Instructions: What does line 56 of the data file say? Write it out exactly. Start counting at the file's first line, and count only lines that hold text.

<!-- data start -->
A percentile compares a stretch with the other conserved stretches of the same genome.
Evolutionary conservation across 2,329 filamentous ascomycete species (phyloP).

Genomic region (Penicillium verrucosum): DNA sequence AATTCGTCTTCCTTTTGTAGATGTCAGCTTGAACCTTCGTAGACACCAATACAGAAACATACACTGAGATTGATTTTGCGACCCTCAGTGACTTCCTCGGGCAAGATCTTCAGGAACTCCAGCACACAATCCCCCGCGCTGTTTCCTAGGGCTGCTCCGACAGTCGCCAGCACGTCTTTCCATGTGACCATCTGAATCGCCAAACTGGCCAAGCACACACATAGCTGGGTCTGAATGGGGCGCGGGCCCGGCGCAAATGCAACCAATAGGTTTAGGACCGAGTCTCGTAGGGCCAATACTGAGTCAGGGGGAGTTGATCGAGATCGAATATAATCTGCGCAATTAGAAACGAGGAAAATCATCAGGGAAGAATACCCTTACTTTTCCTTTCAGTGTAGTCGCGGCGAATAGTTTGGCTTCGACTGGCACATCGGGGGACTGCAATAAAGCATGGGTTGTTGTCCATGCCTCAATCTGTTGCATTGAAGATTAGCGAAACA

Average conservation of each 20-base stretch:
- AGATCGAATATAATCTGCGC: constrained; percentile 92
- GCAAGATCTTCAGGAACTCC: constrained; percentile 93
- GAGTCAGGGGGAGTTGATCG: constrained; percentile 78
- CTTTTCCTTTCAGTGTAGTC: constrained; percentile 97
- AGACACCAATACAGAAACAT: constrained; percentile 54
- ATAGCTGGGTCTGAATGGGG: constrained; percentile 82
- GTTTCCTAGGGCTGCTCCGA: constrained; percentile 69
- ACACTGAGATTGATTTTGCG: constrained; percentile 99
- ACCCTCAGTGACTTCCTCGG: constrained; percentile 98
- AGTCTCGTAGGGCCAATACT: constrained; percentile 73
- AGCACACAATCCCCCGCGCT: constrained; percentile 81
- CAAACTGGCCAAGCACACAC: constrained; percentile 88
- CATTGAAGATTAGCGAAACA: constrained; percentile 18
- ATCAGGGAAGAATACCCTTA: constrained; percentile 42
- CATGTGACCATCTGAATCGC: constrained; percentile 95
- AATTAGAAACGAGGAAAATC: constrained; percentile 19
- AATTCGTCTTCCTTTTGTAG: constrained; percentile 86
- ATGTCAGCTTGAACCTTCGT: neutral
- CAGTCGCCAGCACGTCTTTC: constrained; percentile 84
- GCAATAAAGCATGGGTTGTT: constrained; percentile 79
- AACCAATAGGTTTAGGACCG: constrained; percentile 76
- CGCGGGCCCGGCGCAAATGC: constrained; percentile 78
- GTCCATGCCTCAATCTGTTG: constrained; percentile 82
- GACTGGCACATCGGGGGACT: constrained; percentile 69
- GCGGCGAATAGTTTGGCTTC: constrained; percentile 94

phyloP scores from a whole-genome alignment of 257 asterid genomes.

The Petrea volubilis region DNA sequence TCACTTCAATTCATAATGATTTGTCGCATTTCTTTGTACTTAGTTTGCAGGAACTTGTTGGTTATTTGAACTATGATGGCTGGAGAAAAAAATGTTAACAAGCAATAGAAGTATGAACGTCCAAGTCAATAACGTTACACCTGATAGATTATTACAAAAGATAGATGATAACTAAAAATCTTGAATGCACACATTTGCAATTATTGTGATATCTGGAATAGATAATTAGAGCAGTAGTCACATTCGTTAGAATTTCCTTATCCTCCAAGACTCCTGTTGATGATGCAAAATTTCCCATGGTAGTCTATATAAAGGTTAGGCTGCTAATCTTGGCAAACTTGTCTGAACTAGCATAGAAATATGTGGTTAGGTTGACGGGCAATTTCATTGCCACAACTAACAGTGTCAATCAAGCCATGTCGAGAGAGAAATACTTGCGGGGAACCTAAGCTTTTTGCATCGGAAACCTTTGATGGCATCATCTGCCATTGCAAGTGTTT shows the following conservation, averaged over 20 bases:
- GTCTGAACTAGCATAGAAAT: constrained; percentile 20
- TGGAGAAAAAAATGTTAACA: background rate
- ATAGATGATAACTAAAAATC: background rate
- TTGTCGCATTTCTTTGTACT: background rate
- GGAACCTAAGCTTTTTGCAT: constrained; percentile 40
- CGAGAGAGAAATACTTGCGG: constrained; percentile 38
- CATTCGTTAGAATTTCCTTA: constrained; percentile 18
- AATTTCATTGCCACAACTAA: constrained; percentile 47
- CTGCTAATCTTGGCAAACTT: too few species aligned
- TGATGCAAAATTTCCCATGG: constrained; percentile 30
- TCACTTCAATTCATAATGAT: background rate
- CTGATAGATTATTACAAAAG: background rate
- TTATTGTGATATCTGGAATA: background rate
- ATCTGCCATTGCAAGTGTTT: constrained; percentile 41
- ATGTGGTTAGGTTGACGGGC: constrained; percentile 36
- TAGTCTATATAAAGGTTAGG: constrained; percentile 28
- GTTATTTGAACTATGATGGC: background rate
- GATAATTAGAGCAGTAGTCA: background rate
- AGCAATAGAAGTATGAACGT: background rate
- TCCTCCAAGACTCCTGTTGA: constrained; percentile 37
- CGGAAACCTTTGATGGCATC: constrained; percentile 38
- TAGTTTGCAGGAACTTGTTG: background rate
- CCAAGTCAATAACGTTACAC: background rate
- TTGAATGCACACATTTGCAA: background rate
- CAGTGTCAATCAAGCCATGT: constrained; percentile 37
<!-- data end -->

- CAGTGTCAATCAAGCCATGT: constrained; percentile 37